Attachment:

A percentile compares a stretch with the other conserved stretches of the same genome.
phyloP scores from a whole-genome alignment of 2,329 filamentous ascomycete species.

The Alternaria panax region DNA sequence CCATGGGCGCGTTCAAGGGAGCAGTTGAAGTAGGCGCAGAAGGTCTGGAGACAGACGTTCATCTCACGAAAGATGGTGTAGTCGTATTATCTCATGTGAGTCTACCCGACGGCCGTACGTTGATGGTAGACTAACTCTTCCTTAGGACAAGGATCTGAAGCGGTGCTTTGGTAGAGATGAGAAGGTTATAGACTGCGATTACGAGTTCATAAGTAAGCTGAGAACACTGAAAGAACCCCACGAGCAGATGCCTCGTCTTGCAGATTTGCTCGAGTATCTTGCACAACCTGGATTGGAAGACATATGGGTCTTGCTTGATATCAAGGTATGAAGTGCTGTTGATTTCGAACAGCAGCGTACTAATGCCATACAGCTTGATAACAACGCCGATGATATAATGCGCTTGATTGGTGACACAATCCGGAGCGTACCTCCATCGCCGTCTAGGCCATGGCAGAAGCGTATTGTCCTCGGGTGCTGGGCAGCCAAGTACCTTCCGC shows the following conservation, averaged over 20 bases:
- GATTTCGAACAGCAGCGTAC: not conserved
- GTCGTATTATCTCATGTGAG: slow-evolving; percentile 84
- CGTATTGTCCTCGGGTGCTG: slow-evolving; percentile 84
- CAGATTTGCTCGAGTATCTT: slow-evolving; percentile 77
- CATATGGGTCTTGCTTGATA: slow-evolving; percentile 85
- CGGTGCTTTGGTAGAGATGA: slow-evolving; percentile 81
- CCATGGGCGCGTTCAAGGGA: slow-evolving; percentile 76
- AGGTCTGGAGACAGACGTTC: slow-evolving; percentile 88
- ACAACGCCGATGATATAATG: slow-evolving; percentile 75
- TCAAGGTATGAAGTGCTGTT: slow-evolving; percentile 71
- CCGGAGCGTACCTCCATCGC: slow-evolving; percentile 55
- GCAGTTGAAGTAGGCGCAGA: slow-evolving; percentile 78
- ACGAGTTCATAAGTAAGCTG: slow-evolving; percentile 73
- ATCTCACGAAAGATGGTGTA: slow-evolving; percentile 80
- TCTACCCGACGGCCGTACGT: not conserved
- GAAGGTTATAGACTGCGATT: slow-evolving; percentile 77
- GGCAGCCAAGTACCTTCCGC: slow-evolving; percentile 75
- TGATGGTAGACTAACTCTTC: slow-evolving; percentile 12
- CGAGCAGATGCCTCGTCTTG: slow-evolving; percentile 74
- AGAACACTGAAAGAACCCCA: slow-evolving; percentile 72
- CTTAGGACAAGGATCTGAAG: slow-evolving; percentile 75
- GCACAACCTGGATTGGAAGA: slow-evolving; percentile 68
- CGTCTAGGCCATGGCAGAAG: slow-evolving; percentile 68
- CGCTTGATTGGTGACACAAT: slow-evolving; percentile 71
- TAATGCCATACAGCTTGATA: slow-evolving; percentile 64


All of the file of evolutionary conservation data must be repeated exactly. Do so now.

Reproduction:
A percentile compares a stretch with the other conserved stretches of the same genome.
phyloP scores from a whole-genome alignment of 2,329 filamentous ascomycete species.

The Alternaria panax region DNA sequence CCATGGGCGCGTTCAAGGGAGCAGTTGAAGTAGGCGCAGAAGGTCTGGAGACAGACGTTCATCTCACGAAAGATGGTGTAGTCGTATTATCTCATGTGAGTCTACCCGACGGCCGTACGTTGATGGTAGACTAACTCTTCCTTAGGACAAGGATCTGAAGCGGTGCTTTGGTAGAGATGAGAAGGTTATAGACTGCGATTACGAGTTCATAAGTAAGCTGAGAACACTGAAAGAACCCCACGAGCAGATGCCTCGTCTTGCAGATTTGCTCGAGTATCTTGCACAACCTGGATTGGAAGACATATGGGTCTTGCTTGATATCAAGGTATGAAGTGCTGTTGATTTCGAACAGCAGCGTACTAATGCCATACAGCTTGATAACAACGCCGATGATATAATGCGCTTGATTGGTGACACAATCCGGAGCGTACCTCCATCGCCGTCTAGGCCATGGCAGAAGCGTATTGTCCTCGGGTGCTGGGCAGCCAAGTACCTTCCGC shows the following conservation, averaged over 20 bases:
- GATTTCGAACAGCAGCGTAC: not conserved
- GTCGTATTATCTCATGTGAG: slow-evolving; percentile 84
- CGTATTGTCCTCGGGTGCTG: slow-evolving; percentile 84
- CAGATTTGCTCGAGTATCTT: slow-evolving; percentile 77
- CATATGGGTCTTGCTTGATA: slow-evolving; percentile 85
- CGGTGCTTTGGTAGAGATGA: slow-evolving; percentile 81
- CCATGGGCGCGTTCAAGGGA: slow-evolving; percentile 76
- AGGTCTGGAGACAGACGTTC: slow-evolving; percentile 88
- ACAACGCCGATGATATAATG: slow-evolving; percentile 75
- TCAAGGTATGAAGTGCTGTT: slow-evolving; percentile 71
- CCGGAGCGTACCTCCATCGC: slow-evolving; percentile 55
- GCAGTTGAAGTAGGCGCAGA: slow-evolving; percentile 78
- ACGAGTTCATAAGTAAGCTG: slow-evolving; percentile 73
- ATCTCACGAAAGATGGTGTA: slow-evolving; percentile 80
- TCTACCCGACGGCCGTACGT: not conserved
- GAAGGTTATAGACTGCGATT: slow-evolving; percentile 77
- GGCAGCCAAGTACCTTCCGC: slow-evolving; percentile 75
- TGATGGTAGACTAACTCTTC: slow-evolving; percentile 12
- CGAGCAGATGCCTCGTCTTG: slow-evolving; percentile 74
- AGAACACTGAAAGAACCCCA: slow-evolving; percentile 72
- CTTAGGACAAGGATCTGAAG: slow-evolving; percentile 75
- GCACAACCTGGATTGGAAGA: slow-evolving; percentile 68
- CGTCTAGGCCATGGCAGAAG: slow-evolving; percentile 68
- CGCTTGATTGGTGACACAAT: slow-evolving; percentile 71
- TAATGCCATACAGCTTGATA: slow-evolving; percentile 64